Mason: Last year was pretty long, but not a lot. We took time off. My last big tour was probably the Journey/Doobie Brothers tour, three or four years ago.
Tribune: Are you surprised by the diversity and age range in your audiences:
Mason: Oh sure, for the most part. Sometimes we get a few really younger, 16-17-18-year olds who actually want to hear some real music.
Tribune: How do you look back on the Traffic days, the band and your contributions?
Mason: It was great. I wrote pretty much half of the first two albums. While that lasted, it was great.
Tribune: Why was your particpation with them so sporadic?
Mason: Basically the other three didn't really like what I did, so there was not much option but to leave.
Mason: It's more like he doesn't get in touch with me (chuckles). Yeah, it's too bad.
Tribune: I thought the two of you complemented each other's songs and styles quite well.
Mason: Yes, I thought so too.
Tribune: I would think "Feelin' Alright," "Only You Know and I Know" and "Let it Go, Let It Flow" are among your most covered songs?
Mason: Feelin' Alright, certainly that is. Fifty-plus major artists do it. Bands still play it.
Tribune: Is Joe Cocker's your second-favorite version (aside from Traffic's)?
Mason: It's my favorite version. I do it uptempo, and use that piano lick (from the Cocker version).
Mason: No, I didn't know Joe was recording it (at the time).
Tribune: Do you like to dig up deep cuts when you play?
Mason: I tend to stick to, for live shows, things that give me more opportunity to stretch out on electric guitar rather than "song" songs. It keeps it fun for me live — it keeps it fresh. I rarely play the same thing twice. I tend to stick to that sort of thing.
We have some versions of "Dear. Mr Fantasy," and (Traffic's) "Low Spark" (of High-Heeled Boys) that I do. We turn "Low Spark" into more of a blues song. I've adapted it for me. It keeps it more fun and more spontaneous live for me, rather than just singing road songs. That gets boring for me.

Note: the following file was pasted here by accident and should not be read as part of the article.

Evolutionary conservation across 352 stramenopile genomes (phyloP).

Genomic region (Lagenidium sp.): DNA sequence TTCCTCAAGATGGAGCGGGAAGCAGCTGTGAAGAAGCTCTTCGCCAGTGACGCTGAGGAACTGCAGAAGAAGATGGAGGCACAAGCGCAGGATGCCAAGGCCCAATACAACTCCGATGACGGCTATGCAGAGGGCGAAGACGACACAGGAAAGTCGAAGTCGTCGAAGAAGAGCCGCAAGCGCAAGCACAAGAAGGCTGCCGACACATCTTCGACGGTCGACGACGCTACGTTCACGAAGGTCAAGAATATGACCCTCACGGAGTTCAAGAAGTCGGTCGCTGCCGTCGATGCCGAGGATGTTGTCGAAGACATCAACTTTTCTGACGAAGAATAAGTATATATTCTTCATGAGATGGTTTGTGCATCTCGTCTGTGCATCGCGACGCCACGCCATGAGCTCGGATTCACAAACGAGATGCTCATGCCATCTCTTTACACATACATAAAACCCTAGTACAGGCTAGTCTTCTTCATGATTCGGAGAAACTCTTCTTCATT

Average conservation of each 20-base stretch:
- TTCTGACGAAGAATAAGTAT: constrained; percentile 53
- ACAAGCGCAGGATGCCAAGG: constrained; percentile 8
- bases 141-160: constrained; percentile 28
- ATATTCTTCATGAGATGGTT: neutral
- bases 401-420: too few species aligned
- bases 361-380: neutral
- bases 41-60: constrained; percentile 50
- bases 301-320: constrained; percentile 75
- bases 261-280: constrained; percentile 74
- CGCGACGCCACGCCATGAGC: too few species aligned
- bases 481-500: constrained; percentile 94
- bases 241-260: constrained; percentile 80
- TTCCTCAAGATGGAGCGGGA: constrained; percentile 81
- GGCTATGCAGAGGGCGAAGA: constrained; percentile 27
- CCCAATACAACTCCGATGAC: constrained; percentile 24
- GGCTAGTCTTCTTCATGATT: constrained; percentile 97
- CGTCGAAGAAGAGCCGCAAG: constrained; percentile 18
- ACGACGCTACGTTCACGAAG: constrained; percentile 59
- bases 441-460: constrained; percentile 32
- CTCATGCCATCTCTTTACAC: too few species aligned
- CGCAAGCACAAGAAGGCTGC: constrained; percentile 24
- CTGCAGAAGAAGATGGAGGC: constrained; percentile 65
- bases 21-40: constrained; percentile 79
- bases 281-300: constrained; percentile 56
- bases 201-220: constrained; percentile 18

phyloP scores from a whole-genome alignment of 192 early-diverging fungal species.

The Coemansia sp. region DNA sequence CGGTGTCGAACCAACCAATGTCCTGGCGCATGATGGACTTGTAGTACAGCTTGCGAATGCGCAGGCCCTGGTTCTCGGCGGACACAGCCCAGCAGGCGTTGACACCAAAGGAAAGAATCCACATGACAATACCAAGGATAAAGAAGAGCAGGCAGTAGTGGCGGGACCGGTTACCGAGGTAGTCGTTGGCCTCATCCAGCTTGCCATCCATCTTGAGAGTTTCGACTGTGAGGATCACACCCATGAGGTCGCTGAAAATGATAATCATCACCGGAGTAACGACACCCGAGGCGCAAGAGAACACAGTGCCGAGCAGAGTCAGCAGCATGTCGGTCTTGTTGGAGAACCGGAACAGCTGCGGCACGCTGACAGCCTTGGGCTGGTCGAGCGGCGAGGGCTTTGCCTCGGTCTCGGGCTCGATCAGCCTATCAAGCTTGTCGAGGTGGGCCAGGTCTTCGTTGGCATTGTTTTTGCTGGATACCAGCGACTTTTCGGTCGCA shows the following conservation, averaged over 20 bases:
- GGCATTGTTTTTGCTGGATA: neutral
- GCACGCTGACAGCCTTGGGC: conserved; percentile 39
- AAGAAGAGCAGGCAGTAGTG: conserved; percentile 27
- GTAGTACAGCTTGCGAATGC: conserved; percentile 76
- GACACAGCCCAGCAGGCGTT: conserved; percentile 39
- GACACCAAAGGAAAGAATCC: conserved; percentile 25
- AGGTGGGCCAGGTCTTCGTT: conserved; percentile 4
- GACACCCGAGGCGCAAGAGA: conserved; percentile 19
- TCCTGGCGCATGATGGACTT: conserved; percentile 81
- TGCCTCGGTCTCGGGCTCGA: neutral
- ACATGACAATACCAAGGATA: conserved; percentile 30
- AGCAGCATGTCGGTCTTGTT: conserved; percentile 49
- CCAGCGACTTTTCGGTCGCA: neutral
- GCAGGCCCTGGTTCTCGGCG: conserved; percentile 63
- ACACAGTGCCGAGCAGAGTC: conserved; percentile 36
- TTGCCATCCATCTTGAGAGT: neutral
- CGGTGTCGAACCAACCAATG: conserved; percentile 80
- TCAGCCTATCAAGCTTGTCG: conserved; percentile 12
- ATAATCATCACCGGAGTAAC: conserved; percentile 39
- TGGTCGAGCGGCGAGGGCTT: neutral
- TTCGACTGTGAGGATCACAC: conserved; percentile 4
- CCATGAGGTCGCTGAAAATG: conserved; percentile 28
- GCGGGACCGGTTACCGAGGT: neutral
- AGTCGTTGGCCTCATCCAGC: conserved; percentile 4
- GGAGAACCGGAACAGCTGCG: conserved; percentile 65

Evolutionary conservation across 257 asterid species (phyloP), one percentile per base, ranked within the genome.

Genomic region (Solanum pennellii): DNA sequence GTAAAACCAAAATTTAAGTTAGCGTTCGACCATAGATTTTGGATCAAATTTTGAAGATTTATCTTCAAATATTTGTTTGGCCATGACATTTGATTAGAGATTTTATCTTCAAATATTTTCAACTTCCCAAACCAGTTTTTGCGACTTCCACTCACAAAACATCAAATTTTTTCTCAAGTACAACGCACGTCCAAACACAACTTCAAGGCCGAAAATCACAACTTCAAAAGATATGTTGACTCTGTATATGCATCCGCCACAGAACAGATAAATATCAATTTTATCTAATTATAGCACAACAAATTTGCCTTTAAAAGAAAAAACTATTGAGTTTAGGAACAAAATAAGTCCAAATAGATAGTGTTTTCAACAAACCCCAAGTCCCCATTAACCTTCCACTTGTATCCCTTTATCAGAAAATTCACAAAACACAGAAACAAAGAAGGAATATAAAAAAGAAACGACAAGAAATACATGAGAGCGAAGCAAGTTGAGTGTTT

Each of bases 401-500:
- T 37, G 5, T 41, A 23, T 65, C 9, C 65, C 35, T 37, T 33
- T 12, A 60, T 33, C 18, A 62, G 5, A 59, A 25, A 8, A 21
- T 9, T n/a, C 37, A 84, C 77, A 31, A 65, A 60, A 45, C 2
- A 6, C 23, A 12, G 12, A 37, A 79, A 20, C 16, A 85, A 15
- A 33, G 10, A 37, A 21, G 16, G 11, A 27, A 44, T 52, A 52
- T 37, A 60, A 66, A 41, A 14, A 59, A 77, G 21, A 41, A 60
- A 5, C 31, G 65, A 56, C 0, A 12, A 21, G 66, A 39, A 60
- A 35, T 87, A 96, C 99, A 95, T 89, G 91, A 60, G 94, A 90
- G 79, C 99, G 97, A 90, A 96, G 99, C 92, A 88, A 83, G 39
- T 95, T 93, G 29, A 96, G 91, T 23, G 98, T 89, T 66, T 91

Tribune: What are your favorite of your solo albums? I love "Alone Together" and "Let It Flow," in particular.
Mason: I like all the albums I've done. Otherwise I wouldn't have done them. Whether they became the success they could have is not really the measure. I made them because I wanted and needed to. Otherwise, I wouldn't have.
Tribune: How's the band you have now?
Mason: The guitarist Johnne Sambataro I've played on and off with for maybe 40 years. The drummer (Alvino Bennett) I've been touring with about 16-17 years, and Tony Patler on keyboard and bass, probably 11 or 12 years. It's just my band.
Tribune: Do you have any recording plans?
Mason: No. Recording, I hate to say it, is something of an exercise in futility at this point. (Streaming has) decimated it. In any other business (than music), it would be the death of the business or something. And it's not just that. There's no radio anymore, no one playing anything. Terrestrial radio is still very powerful medium, but there's nobody (knowledgably curating and playing records).
They just don't want to pay anybody … The problem, is you get 5,000 plays for an artist on Pandora, the check's equivalent to selling a T shirt.
We're selling CDs at concerts, basically.
Tribune: Do you foresee retirement anytime soon?
Mason: Not really. I don't know what I'd do anyway. As long as I can sit and play and people want to come see, I'lll keep doing it.